Seeks Public Comments on Risk Assessment, Due June 23, 2004,
After Industry and OMB Charge Current Methods Are Overly Protective
(Beyond Pesticides, June 21, 2004) EPA is interested in receiving the public's thoughts on risk assessment by June 23, 2004, and the agency released an EPA staff paper entitled An Examination of EPA Risk Assessment Principles and Practices (193 pages) in March (69 FR 15326-15328). It is a product of an EPA staff review of how risk assessment is conducted at EPA --created in response to an Office of Management and Budget (OMB) review and 2003 annual report to Congress, which was heavily influenced by the American Chemistry Council (ACC), according to Charles Schmidt, writing in the June 8, 2004 (Vol.112, No. 8) issue of Environmental Health Perspectives.
Mr. Schmidt is a freelance science writer who worked as a toxicologist with a major environmental consulting firm where he specialized in risk assessment. He says that OMB relied heavily on ACC's criticism of "agency approaches to defaults and other methods to address uncertainty that the ACC claims are overly conservative and protective."
The EPA staff recommendations grow out of a task force charged with reviewing how risk assessments are being performed at the agency. While EPA is not looking for comments to amend the document, the agency says it wants interested parties to consider how EPA can strengthen and, where appropriate, improve its risk assessment practices. The EPA Science Advisor and other senior EPA officials requested this review to further the discussion and examination of some broad questions about risk assessment. The staff paper also discusses public comments relevant to EPA that were submitted in response to OMB's request for public comment on risk assessment procedures in the federal government (68 FR 5492-552, February 3, 2003). EPA assembled a group of risk assessment professionals from across the agency to examine EPA's risk assessment principles and practices and to prepare the staff paper. The paper does not represent official EPA policy.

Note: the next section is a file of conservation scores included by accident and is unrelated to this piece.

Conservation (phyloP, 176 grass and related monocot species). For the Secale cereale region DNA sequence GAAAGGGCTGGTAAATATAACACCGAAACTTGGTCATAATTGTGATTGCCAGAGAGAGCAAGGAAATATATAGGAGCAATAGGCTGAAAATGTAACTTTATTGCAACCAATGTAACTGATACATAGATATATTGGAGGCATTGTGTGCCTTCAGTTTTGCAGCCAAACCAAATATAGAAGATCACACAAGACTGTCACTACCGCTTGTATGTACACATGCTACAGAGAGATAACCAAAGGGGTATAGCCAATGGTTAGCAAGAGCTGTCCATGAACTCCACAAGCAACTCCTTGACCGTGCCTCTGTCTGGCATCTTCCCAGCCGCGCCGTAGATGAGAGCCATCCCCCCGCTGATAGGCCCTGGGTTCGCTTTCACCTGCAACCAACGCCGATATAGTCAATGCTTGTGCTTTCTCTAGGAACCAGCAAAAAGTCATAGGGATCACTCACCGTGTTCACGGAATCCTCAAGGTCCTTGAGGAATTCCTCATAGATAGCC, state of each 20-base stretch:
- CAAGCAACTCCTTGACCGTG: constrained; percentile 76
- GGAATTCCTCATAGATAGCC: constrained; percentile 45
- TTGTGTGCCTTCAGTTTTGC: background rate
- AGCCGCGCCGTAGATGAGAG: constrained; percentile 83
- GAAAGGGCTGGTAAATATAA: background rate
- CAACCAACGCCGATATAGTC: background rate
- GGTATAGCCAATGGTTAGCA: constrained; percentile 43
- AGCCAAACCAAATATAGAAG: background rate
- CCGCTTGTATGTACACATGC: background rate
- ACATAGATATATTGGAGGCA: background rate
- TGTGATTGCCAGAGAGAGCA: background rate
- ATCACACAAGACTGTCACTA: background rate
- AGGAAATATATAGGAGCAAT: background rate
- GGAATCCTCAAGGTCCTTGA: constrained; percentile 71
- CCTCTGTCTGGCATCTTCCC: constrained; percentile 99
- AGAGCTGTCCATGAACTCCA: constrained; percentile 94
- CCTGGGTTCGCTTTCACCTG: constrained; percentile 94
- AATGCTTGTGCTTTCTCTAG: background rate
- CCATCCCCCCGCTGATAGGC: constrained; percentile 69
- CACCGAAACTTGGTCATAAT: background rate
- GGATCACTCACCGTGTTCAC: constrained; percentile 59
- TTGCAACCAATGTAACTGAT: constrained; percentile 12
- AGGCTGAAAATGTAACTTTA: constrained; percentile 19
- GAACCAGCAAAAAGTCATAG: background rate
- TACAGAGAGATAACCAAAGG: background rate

EPA said it released the staff paper as the first step in a multi-step process in which EPA intends to engage interested parties in a dialogue about risk assessment principles and practices to improve the practice of risk assessment. (See EPA Risk Assessment Principles and Practices memorandum.) Accordingly, EPA is requesting public comment on the risk assessment principles and practices described in the paper with the objective of identifying particular issues for future dialogue. Future dialogue on particular issues may come, for example, in discussions under the auspices of EPA's Science Advisory Board, other consultative groups, and professional societies with a focus on risk assessment and with states, non-governmental organizations, and tribal groups. EPA is interested in suggestions for other avenues for dialogue as well.
According to Mr. Schmidt, "When combined, defaults and safety factors can have the effect of magnifying calculated risk levels to a degree that many in industry believe is unreasonable." On the other hand, environmentalists have long argued that the safety factors may actually be too low because of the unknown effects on untested health and environmental effects, the impact of unstudied mixtures, uncalculated cumulative and synergistic effects of chemical exposures, the unevaluated effect of chemical exposures on sensitive population groups, etc. Because of the high degree of uncertainty associated with health impacts from typical chemical exposures and the severe limitations with uncertain risk assessment numbers, many communities and environmental organizations are embracing the precautionary principle, thus seeking to avoid, use and exposure to toxic chemicals rather than rely on fuzzy numbers. Quoting from Mr. Schmidt, "An opportunity to better characterize uncertainty, the [EPA] paper suggests, is provided by probabilistic modeling, a statistics-based method for risk assessment long championed by industry." Still, EPA acknowledges that to use this modeling a fundamental set of data is needed which the agency may not have.